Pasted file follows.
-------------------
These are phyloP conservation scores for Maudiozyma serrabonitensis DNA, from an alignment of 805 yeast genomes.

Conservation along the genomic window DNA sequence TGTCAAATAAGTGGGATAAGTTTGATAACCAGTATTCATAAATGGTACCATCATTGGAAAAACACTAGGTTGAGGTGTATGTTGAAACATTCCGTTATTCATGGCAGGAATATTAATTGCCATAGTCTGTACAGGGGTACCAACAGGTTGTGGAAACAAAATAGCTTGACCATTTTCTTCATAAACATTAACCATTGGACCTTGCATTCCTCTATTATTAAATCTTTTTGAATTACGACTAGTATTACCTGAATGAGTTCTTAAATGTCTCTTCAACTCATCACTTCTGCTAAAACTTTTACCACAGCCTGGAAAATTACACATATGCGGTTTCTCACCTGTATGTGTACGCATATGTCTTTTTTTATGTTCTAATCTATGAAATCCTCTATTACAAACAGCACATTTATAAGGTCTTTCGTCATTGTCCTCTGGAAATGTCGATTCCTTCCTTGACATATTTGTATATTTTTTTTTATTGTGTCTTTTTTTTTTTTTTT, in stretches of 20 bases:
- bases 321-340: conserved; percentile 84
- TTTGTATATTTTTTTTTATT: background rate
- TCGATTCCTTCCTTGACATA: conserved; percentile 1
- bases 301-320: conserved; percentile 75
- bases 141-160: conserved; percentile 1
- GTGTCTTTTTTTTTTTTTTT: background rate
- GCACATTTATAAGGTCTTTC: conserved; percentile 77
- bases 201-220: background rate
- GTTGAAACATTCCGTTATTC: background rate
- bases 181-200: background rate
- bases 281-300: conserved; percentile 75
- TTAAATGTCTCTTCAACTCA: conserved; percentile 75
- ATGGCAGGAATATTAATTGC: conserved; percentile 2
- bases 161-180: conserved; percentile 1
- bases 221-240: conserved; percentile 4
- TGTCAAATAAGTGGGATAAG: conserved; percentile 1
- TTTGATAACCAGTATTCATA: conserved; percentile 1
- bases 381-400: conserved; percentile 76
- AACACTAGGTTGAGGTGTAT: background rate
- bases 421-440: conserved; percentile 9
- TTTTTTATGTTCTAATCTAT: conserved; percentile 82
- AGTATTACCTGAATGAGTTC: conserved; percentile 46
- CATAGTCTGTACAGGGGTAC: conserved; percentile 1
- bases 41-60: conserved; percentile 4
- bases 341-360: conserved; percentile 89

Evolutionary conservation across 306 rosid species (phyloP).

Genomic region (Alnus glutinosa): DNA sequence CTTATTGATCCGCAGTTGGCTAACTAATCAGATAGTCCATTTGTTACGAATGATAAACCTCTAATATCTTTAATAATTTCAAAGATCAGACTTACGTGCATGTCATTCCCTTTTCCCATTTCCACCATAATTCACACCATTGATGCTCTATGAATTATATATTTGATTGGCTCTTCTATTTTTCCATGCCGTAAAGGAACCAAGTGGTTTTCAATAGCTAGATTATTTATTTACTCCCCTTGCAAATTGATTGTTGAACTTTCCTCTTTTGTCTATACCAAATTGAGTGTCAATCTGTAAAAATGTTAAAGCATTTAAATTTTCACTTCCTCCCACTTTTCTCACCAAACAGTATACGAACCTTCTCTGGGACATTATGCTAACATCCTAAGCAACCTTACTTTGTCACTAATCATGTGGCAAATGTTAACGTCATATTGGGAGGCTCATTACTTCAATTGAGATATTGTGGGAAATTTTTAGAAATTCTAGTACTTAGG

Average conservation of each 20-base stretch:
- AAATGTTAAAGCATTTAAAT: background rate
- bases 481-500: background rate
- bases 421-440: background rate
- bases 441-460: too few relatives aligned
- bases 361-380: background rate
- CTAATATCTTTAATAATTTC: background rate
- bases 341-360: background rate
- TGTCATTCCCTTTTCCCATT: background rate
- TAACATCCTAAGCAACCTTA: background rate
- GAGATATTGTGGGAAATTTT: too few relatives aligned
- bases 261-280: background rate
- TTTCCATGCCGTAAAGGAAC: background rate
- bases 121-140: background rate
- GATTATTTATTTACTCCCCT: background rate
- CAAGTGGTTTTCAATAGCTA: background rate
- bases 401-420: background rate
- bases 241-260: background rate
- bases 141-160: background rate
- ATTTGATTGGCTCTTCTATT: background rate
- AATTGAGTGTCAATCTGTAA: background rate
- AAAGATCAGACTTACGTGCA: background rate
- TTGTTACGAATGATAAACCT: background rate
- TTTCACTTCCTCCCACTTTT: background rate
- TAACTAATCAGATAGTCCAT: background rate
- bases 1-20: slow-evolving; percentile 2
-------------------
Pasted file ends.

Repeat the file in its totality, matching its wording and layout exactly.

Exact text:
These are phyloP conservation scores for Maudiozyma serrabonitensis DNA, from an alignment of 805 yeast genomes.

Conservation along the genomic window DNA sequence TGTCAAATAAGTGGGATAAGTTTGATAACCAGTATTCATAAATGGTACCATCATTGGAAAAACACTAGGTTGAGGTGTATGTTGAAACATTCCGTTATTCATGGCAGGAATATTAATTGCCATAGTCTGTACAGGGGTACCAACAGGTTGTGGAAACAAAATAGCTTGACCATTTTCTTCATAAACATTAACCATTGGACCTTGCATTCCTCTATTATTAAATCTTTTTGAATTACGACTAGTATTACCTGAATGAGTTCTTAAATGTCTCTTCAACTCATCACTTCTGCTAAAACTTTTACCACAGCCTGGAAAATTACACATATGCGGTTTCTCACCTGTATGTGTACGCATATGTCTTTTTTTATGTTCTAATCTATGAAATCCTCTATTACAAACAGCACATTTATAAGGTCTTTCGTCATTGTCCTCTGGAAATGTCGATTCCTTCCTTGACATATTTGTATATTTTTTTTTATTGTGTCTTTTTTTTTTTTTTT, in stretches of 20 bases:
- bases 321-340: conserved; percentile 84
- TTTGTATATTTTTTTTTATT: background rate
- TCGATTCCTTCCTTGACATA: conserved; percentile 1
- bases 301-320: conserved; percentile 75
- bases 141-160: conserved; percentile 1
- GTGTCTTTTTTTTTTTTTTT: background rate
- GCACATTTATAAGGTCTTTC: conserved; percentile 77
- bases 201-220: background rate
- GTTGAAACATTCCGTTATTC: background rate
- bases 181-200: background rate
- bases 281-300: conserved; percentile 75
- TTAAATGTCTCTTCAACTCA: conserved; percentile 75
- ATGGCAGGAATATTAATTGC: conserved; percentile 2
- bases 161-180: conserved; percentile 1
- bases 221-240: conserved; percentile 4
- TGTCAAATAAGTGGGATAAG: conserved; percentile 1
- TTTGATAACCAGTATTCATA: conserved; percentile 1
- bases 381-400: conserved; percentile 76
- AACACTAGGTTGAGGTGTAT: background rate
- bases 421-440: conserved; percentile 9
- TTTTTTATGTTCTAATCTAT: conserved; percentile 82
- AGTATTACCTGAATGAGTTC: conserved; percentile 46
- CATAGTCTGTACAGGGGTAC: conserved; percentile 1
- bases 41-60: conserved; percentile 4
- bases 341-360: conserved; percentile 89

Evolutionary conservation across 306 rosid species (phyloP).

Genomic region (Alnus glutinosa): DNA sequence CTTATTGATCCGCAGTTGGCTAACTAATCAGATAGTCCATTTGTTACGAATGATAAACCTCTAATATCTTTAATAATTTCAAAGATCAGACTTACGTGCATGTCATTCCCTTTTCCCATTTCCACCATAATTCACACCATTGATGCTCTATGAATTATATATTTGATTGGCTCTTCTATTTTTCCATGCCGTAAAGGAACCAAGTGGTTTTCAATAGCTAGATTATTTATTTACTCCCCTTGCAAATTGATTGTTGAACTTTCCTCTTTTGTCTATACCAAATTGAGTGTCAATCTGTAAAAATGTTAAAGCATTTAAATTTTCACTTCCTCCCACTTTTCTCACCAAACAGTATACGAACCTTCTCTGGGACATTATGCTAACATCCTAAGCAACCTTACTTTGTCACTAATCATGTGGCAAATGTTAACGTCATATTGGGAGGCTCATTACTTCAATTGAGATATTGTGGGAAATTTTTAGAAATTCTAGTACTTAGG

Average conservation of each 20-base stretch:
- AAATGTTAAAGCATTTAAAT: background rate
- bases 481-500: background rate
- bases 421-440: background rate
- bases 441-460: too few relatives aligned
- bases 361-380: background rate
- CTAATATCTTTAATAATTTC: background rate
- bases 341-360: background rate
- TGTCATTCCCTTTTCCCATT: background rate
- TAACATCCTAAGCAACCTTA: background rate
- GAGATATTGTGGGAAATTTT: too few relatives aligned
- bases 261-280: background rate
- TTTCCATGCCGTAAAGGAAC: background rate
- bases 121-140: background rate
- GATTATTTATTTACTCCCCT: background rate
- CAAGTGGTTTTCAATAGCTA: background rate
- bases 401-420: background rate
- bases 241-260: background rate
- bases 141-160: background rate
- ATTTGATTGGCTCTTCTATT: background rate
- AATTGAGTGTCAATCTGTAA: background rate
- AAAGATCAGACTTACGTGCA: background rate
- TTGTTACGAATGATAAACCT: background rate
- TTTCACTTCCTCCCACTTTT: background rate
- TAACTAATCAGATAGTCCAT: background rate
- bases 1-20: slow-evolving; percentile 2